GREENVILLE, S.C. (WSPA)– As high school football season nears its end, some other school sports are just ramping up.

In this week’s “Ask the Expert” series, in partnership with Bon Secours St. Francis, we spoke to an athletic trainer about a hot topic in the world of sports, concussions, and keeping student athletes safe year-round.

There’s been an increase in concussions and injuries requiring surgery for high school athletes.

It’s all part of a study presented this year at the annual meeting of the American Academy of Orthopaedic Surgeons.

Michael Swanson, an athletic trainer, says concussions can happen often and vary in severity.

He says, “Most of the time we see mild concussions, but every once in a while they can be severe.”

Swanson says concussions are one of the most common injuries that he sees and it’s important for athletes and coaches to take them seriously.

“It is definitely recommended to go to a doctor that has some experience with concussions, so they can give their professional assessment.”

Michael Swanson, Athletic Trainer, Bon Secours St. Francis

To diagnose a concussion, Swanson says a doctor will ask the patient about their symptoms, and test their balance and memory.

He says, “Treatment for concussions is relatively straightforward. It’s pretty much just rest at home.”

But if you experience symptoms like vomiting, failure to stay awake, and extreme confusion– Go to the emergency room.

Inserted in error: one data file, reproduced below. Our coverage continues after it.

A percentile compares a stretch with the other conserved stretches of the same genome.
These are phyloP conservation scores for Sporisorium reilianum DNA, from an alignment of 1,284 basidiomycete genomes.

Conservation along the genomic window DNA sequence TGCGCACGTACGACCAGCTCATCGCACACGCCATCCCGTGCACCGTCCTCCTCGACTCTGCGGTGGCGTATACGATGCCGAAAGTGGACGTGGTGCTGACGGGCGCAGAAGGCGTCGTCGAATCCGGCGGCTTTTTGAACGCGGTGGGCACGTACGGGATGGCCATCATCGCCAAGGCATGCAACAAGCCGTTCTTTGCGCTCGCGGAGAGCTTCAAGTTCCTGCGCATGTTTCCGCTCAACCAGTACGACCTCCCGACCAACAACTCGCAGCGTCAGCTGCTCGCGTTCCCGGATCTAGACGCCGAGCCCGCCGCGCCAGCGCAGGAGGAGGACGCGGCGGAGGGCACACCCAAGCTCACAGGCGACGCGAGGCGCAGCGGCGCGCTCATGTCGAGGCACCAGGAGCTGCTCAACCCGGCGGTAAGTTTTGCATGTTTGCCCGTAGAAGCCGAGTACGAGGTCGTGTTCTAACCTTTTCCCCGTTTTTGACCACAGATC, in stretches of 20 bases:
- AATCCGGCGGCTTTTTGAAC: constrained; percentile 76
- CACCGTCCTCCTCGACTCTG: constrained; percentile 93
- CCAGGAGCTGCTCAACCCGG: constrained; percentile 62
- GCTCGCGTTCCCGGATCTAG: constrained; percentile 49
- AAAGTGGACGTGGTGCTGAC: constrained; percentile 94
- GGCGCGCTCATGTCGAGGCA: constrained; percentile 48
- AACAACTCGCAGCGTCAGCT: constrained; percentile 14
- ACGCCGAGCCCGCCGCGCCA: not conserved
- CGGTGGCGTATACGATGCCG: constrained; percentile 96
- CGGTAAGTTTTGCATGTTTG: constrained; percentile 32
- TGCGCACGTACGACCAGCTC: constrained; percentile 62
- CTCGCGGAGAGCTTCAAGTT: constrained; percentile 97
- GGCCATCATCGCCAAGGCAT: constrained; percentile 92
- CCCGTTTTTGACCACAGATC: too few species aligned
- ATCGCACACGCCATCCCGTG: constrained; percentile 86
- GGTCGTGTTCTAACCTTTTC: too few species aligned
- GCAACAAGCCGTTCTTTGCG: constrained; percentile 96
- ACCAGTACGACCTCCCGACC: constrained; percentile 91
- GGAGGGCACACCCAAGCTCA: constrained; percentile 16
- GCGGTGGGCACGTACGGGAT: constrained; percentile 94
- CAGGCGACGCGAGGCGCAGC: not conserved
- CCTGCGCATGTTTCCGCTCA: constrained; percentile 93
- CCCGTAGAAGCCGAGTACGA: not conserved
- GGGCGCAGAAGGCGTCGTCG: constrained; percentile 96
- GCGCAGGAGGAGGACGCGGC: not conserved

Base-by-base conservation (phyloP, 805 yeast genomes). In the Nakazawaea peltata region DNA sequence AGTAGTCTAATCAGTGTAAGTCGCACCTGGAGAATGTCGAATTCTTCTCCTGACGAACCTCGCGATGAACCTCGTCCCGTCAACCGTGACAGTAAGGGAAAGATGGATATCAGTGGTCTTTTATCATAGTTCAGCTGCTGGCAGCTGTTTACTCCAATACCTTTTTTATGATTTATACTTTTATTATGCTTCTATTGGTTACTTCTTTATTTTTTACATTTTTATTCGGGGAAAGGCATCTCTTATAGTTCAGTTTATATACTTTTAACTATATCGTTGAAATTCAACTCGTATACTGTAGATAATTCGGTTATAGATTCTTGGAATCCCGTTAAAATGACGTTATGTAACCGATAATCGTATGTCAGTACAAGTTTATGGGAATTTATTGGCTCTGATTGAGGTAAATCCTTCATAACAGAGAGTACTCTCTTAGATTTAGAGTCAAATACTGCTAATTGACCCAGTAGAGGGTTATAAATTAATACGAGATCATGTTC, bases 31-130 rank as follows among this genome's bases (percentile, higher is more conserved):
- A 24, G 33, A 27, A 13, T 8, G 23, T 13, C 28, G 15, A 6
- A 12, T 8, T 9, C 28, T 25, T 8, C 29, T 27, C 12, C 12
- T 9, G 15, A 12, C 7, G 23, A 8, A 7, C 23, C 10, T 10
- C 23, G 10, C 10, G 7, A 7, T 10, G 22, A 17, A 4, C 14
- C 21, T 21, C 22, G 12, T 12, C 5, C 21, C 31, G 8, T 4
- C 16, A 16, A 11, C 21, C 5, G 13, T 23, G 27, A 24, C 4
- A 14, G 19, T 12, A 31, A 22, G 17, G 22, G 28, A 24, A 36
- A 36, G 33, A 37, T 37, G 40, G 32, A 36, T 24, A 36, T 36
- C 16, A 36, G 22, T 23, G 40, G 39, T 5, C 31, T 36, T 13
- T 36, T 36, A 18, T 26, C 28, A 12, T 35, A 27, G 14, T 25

Swanson recommends all student-athletes get sports physicals before they play, and it’s required by most schools.

“They’ll do a complete body physical where they examine your bones, your heart, and different systems in your body. It’s usually an annual thing,” said Swanson.

A sports physical can help prevent serious injuries and potentially deadly outcomes by catching health conditions sooner rather than later.

“You know, there could be a pre-existing condition that could eventually get worse if you don’t detect it. So, catching it early is extremely important to not let a small issue turn into a big issue.”

Michael Swanson, Athletic Trainer, Bon Secours St. Francis

Swanson says some best practices for student-athletes include cross-training, getting proper sleep, a good diet, and staying hydrated.

To submit a health topic for our ‘Ask the Expert’ series, click here.